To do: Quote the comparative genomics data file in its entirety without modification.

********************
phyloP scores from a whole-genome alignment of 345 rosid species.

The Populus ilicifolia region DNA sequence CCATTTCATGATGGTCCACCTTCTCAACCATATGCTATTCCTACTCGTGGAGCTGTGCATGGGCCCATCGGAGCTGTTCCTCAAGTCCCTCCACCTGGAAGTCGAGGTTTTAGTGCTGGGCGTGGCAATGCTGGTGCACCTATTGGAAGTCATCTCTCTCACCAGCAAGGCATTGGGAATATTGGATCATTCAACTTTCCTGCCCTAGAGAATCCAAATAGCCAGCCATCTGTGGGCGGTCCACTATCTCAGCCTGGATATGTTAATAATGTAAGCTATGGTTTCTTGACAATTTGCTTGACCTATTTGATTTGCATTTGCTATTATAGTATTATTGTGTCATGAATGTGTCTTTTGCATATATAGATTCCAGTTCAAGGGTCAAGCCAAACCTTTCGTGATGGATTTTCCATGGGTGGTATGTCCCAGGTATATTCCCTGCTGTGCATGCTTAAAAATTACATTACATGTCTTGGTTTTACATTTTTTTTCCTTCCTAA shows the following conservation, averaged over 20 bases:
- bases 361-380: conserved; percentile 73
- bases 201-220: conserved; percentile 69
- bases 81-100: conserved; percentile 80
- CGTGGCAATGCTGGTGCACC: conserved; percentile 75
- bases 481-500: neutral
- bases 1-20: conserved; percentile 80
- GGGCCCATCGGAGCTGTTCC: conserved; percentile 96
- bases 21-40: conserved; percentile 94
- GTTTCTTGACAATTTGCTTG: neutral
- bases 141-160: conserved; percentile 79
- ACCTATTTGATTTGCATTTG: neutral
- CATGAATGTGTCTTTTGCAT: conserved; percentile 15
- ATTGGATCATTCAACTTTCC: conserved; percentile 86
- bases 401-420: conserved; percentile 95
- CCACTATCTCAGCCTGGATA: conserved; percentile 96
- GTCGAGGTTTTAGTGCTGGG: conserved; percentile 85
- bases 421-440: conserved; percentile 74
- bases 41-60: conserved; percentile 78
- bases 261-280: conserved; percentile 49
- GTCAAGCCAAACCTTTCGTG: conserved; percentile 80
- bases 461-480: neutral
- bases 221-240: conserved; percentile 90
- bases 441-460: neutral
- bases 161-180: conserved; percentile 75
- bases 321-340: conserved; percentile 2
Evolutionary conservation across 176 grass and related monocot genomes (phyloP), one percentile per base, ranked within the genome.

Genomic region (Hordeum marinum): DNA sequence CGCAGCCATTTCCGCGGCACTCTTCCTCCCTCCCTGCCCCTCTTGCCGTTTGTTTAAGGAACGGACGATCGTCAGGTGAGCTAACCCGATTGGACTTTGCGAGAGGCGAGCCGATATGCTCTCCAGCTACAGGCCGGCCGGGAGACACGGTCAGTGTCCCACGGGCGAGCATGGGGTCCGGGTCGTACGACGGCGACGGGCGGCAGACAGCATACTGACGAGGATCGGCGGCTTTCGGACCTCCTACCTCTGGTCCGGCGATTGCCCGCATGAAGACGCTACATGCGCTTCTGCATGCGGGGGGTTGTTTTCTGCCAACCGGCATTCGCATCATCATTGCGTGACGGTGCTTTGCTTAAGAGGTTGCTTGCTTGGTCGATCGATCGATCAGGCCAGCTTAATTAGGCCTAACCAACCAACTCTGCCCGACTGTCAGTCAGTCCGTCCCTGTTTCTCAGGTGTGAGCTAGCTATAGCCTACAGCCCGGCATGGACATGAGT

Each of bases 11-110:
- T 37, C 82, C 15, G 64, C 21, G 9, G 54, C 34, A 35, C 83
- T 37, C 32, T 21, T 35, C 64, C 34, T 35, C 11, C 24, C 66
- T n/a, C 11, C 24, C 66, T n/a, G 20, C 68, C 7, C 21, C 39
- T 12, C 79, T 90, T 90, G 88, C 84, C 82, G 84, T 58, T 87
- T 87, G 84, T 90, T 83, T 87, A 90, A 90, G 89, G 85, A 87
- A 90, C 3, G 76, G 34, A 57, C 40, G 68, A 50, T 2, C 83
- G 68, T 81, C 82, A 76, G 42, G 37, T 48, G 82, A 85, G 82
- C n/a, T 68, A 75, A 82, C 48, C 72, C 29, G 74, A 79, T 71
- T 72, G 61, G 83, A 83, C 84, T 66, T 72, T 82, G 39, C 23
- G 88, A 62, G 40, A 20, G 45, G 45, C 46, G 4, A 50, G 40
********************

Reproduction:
phyloP scores from a whole-genome alignment of 345 rosid species.

The Populus ilicifolia region DNA sequence CCATTTCATGATGGTCCACCTTCTCAACCATATGCTATTCCTACTCGTGGAGCTGTGCATGGGCCCATCGGAGCTGTTCCTCAAGTCCCTCCACCTGGAAGTCGAGGTTTTAGTGCTGGGCGTGGCAATGCTGGTGCACCTATTGGAAGTCATCTCTCTCACCAGCAAGGCATTGGGAATATTGGATCATTCAACTTTCCTGCCCTAGAGAATCCAAATAGCCAGCCATCTGTGGGCGGTCCACTATCTCAGCCTGGATATGTTAATAATGTAAGCTATGGTTTCTTGACAATTTGCTTGACCTATTTGATTTGCATTTGCTATTATAGTATTATTGTGTCATGAATGTGTCTTTTGCATATATAGATTCCAGTTCAAGGGTCAAGCCAAACCTTTCGTGATGGATTTTCCATGGGTGGTATGTCCCAGGTATATTCCCTGCTGTGCATGCTTAAAAATTACATTACATGTCTTGGTTTTACATTTTTTTTCCTTCCTAA shows the following conservation, averaged over 20 bases:
- bases 361-380: conserved; percentile 73
- bases 201-220: conserved; percentile 69
- bases 81-100: conserved; percentile 80
- CGTGGCAATGCTGGTGCACC: conserved; percentile 75
- bases 481-500: neutral
- bases 1-20: conserved; percentile 80
- GGGCCCATCGGAGCTGTTCC: conserved; percentile 96
- bases 21-40: conserved; percentile 94
- GTTTCTTGACAATTTGCTTG: neutral
- bases 141-160: conserved; percentile 79
- ACCTATTTGATTTGCATTTG: neutral
- CATGAATGTGTCTTTTGCAT: conserved; percentile 15
- ATTGGATCATTCAACTTTCC: conserved; percentile 86
- bases 401-420: conserved; percentile 95
- CCACTATCTCAGCCTGGATA: conserved; percentile 96
- GTCGAGGTTTTAGTGCTGGG: conserved; percentile 85
- bases 421-440: conserved; percentile 74
- bases 41-60: conserved; percentile 78
- bases 261-280: conserved; percentile 49
- GTCAAGCCAAACCTTTCGTG: conserved; percentile 80
- bases 461-480: neutral
- bases 221-240: conserved; percentile 90
- bases 441-460: neutral
- bases 161-180: conserved; percentile 75
- bases 321-340: conserved; percentile 2
Evolutionary conservation across 176 grass and related monocot genomes (phyloP), one percentile per base, ranked within the genome.

Genomic region (Hordeum marinum): DNA sequence CGCAGCCATTTCCGCGGCACTCTTCCTCCCTCCCTGCCCCTCTTGCCGTTTGTTTAAGGAACGGACGATCGTCAGGTGAGCTAACCCGATTGGACTTTGCGAGAGGCGAGCCGATATGCTCTCCAGCTACAGGCCGGCCGGGAGACACGGTCAGTGTCCCACGGGCGAGCATGGGGTCCGGGTCGTACGACGGCGACGGGCGGCAGACAGCATACTGACGAGGATCGGCGGCTTTCGGACCTCCTACCTCTGGTCCGGCGATTGCCCGCATGAAGACGCTACATGCGCTTCTGCATGCGGGGGGTTGTTTTCTGCCAACCGGCATTCGCATCATCATTGCGTGACGGTGCTTTGCTTAAGAGGTTGCTTGCTTGGTCGATCGATCGATCAGGCCAGCTTAATTAGGCCTAACCAACCAACTCTGCCCGACTGTCAGTCAGTCCGTCCCTGTTTCTCAGGTGTGAGCTAGCTATAGCCTACAGCCCGGCATGGACATGAGT

Each of bases 11-110:
- T 37, C 82, C 15, G 64, C 21, G 9, G 54, C 34, A 35, C 83
- T 37, C 32, T 21, T 35, C 64, C 34, T 35, C 11, C 24, C 66
- T n/a, C 11, C 24, C 66, T n/a, G 20, C 68, C 7, C 21, C 39
- T 12, C 79, T 90, T 90, G 88, C 84, C 82, G 84, T 58, T 87
- T 87, G 84, T 90, T 83, T 87, A 90, A 90, G 89, G 85, A 87
- A 90, C 3, G 76, G 34, A 57, C 40, G 68, A 50, T 2, C 83
- G 68, T 81, C 82, A 76, G 42, G 37, T 48, G 82, A 85, G 82
- C n/a, T 68, A 75, A 82, C 48, C 72, C 29, G 74, A 79, T 71
- T 72, G 61, G 83, A 83, C 84, T 66, T 72, T 82, G 39, C 23
- G 88, A 62, G 40, A 20, G 45, G 45, C 46, G 4, A 50, G 40